Contaminated land cleanup Superfund turns 30

America's contaminated land cleanup fund has marked 30 years of tackling a legacy of pollution across the country.

The Comprehensive Environmental Response, Compensation and Liability Act (CERCLA or Superfund) was signed into law on December 11, 1980.

It was designed to create a 'polluter pays' system to remediate the most polluted and abandoned sites across the United States.

Since 1980, America's green watchdog the Environmental Protection Agency (EPA), which oversees the fund has returned nearly 1.3 million acres of land to productive use and made more than 455,800 acres ready for anticipated use.

Through $600 million in funding from the Recovery Act, the Superfund program has accelerated cleanups at 31 ongoing construction projects and started new construction projects at 26 sites.

The EPA's assistant administrator for solid waste and emergency response, Mathy Stanislaus, said: "Superfund has protected thousands of communities by cleaning up hazardous waste sites in the United States and responding to thousands of chemical spills.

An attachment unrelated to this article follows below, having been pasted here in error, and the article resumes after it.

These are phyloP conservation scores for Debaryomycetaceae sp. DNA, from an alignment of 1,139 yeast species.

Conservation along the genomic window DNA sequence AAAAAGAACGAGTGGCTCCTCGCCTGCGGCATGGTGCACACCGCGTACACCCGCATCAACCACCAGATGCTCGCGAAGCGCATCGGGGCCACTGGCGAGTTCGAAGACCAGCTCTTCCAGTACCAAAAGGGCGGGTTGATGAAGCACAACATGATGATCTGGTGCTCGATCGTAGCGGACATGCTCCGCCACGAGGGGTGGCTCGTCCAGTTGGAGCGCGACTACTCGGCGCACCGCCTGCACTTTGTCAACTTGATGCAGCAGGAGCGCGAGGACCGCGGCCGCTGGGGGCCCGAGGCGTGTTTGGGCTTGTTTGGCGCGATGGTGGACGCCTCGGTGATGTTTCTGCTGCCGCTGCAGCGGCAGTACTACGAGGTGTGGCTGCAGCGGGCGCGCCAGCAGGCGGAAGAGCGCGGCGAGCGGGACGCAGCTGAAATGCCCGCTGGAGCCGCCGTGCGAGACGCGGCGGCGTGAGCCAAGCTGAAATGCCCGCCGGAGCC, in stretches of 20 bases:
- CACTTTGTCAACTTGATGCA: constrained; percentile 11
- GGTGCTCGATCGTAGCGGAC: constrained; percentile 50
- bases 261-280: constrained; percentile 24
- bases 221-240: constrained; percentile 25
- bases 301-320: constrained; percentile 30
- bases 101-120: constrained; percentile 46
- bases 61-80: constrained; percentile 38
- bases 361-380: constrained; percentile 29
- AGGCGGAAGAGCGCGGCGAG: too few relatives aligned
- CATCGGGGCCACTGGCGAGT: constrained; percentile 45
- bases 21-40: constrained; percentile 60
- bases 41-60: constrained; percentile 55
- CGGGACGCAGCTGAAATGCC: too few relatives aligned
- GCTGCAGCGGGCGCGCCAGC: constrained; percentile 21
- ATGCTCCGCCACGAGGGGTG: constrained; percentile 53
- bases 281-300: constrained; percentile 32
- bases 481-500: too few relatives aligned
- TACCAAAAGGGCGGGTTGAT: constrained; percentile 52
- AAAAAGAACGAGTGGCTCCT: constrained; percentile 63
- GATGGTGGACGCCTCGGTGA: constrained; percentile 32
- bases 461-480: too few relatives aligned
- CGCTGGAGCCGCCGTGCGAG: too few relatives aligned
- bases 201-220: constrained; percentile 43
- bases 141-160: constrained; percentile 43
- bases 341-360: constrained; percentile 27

"While Superfund has clearly accomplished a great deal, we also recognize that the challenges facing the program today are different than those we faced 30 years ago.

"Through our new Integrated Cleanup Initiative (ICI) we are implementing new practices to meet these evolving challenges."

The goal of the Integrated Cleanup Initiative (ICI) is to accelerate cleanups of contaminated sites where possible.

And, address a greater number of contaminated sites by putting the sites back into productive use while protecting human health and the environment.

The initiative also seeks to provide communities with greater accountability and transparency on EPA's land cleanup programs.

Luke Walsh


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